The Last Song
(PG) Miley Cyrus, Liam Hemsworth, Kelly Preston, Greg Kinnear
Nicolas Sparks seems to be the go-to guy for romance and kitchen sink dramas of late — Dear John, Nights in Rodanthe, Message in a Bottle, The Notebook. They now seem to have their own genre.
His latest adaptation can be seen as the film in which Miley Cyrus grows up.
The template for a Sparks adaptation is now set in stone: two people meet from vastly different backgrounds, fall in love, have to deal with that love in the real world of compromise and disappointment and a tragedy befalls one or both of them leaving lots of weeping and gnashing of teeth.
In this case the mismatched couple are Ronnie Miller (Cyrus) and Will Blakelee (Liam Hemsworth). He is from a well-to-do family and has his future clearly mapped out for him: prestigious school and following in daddy’s footsteps. She is a rebel without a cause: a musical child prodigy, she had a great future ahead of her and is outwardly making everybody’s life miserable.
Meanwhile Ronnie and Will are destined to be on the outer of the Blakelee family as they don’t approve of Ronnie’s lack of direction.
The film boasts excellent support from Greg Kinnear as father Steve, his patience with daughter Ronnie among the film’s more affecting scenes as she navigates an angry path through their divorce.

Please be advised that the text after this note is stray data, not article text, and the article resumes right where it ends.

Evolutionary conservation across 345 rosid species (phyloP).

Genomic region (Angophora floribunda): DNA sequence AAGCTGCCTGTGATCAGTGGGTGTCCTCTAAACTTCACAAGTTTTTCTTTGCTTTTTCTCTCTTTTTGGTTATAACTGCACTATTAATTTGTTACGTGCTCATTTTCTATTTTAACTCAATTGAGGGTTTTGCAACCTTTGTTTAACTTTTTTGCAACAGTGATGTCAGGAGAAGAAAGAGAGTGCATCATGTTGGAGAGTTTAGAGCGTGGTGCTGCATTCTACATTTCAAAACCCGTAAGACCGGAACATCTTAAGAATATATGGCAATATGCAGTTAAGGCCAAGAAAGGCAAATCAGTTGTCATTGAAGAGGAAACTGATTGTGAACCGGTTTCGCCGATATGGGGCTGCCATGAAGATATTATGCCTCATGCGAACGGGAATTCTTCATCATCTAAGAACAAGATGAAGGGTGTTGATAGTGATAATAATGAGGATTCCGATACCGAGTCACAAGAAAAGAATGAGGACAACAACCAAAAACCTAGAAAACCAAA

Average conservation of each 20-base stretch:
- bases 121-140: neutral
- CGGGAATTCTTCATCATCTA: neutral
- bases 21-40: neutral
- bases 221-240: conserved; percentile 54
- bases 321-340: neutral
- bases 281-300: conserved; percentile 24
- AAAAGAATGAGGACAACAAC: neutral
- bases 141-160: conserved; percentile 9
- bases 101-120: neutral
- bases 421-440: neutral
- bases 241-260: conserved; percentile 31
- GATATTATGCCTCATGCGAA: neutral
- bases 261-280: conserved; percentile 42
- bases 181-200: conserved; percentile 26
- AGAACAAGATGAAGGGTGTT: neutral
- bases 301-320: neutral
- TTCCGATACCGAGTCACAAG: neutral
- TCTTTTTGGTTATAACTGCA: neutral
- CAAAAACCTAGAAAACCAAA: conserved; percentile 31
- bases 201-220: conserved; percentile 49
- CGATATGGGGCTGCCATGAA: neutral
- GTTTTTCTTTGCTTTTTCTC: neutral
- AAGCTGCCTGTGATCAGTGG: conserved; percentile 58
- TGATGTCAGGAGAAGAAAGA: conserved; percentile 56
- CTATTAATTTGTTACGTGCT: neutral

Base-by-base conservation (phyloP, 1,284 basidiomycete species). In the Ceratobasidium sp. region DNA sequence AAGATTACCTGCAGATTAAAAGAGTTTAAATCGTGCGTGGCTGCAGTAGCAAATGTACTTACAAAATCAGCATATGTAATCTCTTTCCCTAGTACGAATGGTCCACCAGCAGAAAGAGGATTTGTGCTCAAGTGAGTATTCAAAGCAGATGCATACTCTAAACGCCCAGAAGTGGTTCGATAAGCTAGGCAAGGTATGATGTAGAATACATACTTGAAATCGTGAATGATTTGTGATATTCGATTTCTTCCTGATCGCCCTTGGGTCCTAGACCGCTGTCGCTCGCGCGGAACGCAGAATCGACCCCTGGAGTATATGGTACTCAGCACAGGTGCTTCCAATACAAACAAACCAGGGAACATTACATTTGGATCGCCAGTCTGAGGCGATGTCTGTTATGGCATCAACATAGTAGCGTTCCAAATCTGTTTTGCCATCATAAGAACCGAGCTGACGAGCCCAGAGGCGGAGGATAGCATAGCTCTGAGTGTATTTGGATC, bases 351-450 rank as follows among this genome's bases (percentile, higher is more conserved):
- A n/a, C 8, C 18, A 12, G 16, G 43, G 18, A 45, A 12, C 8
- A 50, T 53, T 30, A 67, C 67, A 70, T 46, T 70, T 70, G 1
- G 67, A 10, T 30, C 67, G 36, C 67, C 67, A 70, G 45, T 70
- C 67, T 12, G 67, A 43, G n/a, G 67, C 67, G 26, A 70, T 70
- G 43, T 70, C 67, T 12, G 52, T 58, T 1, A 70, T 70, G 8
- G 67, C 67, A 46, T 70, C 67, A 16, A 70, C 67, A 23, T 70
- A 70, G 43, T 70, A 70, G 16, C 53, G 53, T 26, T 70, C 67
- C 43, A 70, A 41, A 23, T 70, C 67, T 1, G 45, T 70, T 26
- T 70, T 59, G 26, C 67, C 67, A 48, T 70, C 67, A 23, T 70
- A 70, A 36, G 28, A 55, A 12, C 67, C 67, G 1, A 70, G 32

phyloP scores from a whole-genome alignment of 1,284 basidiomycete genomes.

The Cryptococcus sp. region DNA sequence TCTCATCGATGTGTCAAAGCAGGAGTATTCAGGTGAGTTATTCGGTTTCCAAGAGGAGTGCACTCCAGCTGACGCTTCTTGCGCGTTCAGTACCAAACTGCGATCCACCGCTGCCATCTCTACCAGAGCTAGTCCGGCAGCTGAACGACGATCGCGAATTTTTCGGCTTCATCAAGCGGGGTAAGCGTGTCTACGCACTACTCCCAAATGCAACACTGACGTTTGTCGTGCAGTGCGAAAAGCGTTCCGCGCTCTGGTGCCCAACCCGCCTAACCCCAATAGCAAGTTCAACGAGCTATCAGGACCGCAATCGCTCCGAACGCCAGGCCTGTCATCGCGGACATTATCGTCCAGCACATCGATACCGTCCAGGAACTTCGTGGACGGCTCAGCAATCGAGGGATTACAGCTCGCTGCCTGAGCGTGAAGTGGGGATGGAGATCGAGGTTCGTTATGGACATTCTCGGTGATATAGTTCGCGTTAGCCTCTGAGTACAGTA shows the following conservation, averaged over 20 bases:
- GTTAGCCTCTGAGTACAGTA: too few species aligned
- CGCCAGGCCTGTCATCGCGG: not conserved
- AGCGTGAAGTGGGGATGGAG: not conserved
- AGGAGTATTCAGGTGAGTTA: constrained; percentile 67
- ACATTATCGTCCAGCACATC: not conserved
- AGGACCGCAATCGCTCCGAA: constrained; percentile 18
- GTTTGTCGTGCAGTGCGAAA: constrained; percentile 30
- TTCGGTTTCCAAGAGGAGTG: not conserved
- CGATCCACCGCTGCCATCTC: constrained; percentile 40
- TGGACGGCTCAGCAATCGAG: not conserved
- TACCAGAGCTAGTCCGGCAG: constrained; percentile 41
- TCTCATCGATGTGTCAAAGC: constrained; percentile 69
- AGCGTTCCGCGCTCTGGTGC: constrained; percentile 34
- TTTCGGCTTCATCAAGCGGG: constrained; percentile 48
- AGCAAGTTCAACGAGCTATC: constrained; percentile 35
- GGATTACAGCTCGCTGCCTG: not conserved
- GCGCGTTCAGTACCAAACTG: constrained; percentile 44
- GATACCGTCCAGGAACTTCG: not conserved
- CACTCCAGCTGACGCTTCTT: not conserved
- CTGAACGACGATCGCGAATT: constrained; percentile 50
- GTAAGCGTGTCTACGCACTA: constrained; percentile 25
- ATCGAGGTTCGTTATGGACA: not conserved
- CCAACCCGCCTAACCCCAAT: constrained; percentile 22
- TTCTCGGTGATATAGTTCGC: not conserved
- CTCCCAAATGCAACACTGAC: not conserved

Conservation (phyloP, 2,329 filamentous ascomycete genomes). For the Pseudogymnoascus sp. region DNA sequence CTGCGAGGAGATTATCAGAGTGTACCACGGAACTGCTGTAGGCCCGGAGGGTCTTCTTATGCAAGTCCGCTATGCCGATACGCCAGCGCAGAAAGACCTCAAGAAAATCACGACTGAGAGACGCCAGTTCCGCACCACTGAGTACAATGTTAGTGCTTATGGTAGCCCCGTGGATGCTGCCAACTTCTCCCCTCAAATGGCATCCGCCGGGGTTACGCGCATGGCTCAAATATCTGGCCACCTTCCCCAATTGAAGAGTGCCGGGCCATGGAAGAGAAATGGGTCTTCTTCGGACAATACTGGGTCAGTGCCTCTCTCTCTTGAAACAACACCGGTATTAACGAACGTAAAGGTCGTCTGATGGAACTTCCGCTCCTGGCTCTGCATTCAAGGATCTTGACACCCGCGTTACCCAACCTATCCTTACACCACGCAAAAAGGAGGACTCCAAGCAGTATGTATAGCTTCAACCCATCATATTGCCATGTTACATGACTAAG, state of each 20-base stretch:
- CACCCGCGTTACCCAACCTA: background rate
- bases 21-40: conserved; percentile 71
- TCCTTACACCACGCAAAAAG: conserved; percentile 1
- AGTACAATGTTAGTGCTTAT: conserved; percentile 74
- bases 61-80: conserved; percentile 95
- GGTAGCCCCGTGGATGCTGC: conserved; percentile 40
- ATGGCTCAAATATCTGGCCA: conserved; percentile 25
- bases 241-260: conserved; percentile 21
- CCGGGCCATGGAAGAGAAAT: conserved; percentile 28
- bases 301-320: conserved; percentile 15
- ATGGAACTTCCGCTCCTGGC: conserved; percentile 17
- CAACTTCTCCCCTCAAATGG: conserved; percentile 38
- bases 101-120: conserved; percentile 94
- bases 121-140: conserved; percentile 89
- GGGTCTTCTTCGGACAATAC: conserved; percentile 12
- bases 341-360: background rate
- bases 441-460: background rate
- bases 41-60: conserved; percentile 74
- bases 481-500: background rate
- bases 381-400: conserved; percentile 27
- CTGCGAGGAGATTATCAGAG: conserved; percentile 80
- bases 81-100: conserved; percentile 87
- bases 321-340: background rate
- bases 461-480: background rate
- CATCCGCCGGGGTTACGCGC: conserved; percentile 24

Although the book-ending performance (she appears at the beginning and end of the film) from Kelly Preston — as Kim, Ronnie’s mother — seems a bit superfluous, this is because, at its heart, the film is about a father and daughter who have lost touch and both are struggling to find a way back into each other’s lives.
Cyrus plays emotionally closed-off Ronnie well and, as her guard is let down during the course of the film, she opens up emotionally to her father through their shared love of music.
The film encourages us to treasure what we have because it can so quickly be taken away. Themes of love, acceptance and forgiveness despite the teenage angst ring true.
Even a heart-wrenching denouement that seems a little forced will probably not ruin fans’ enjoyment of Cyrus’s first serious young adult role.
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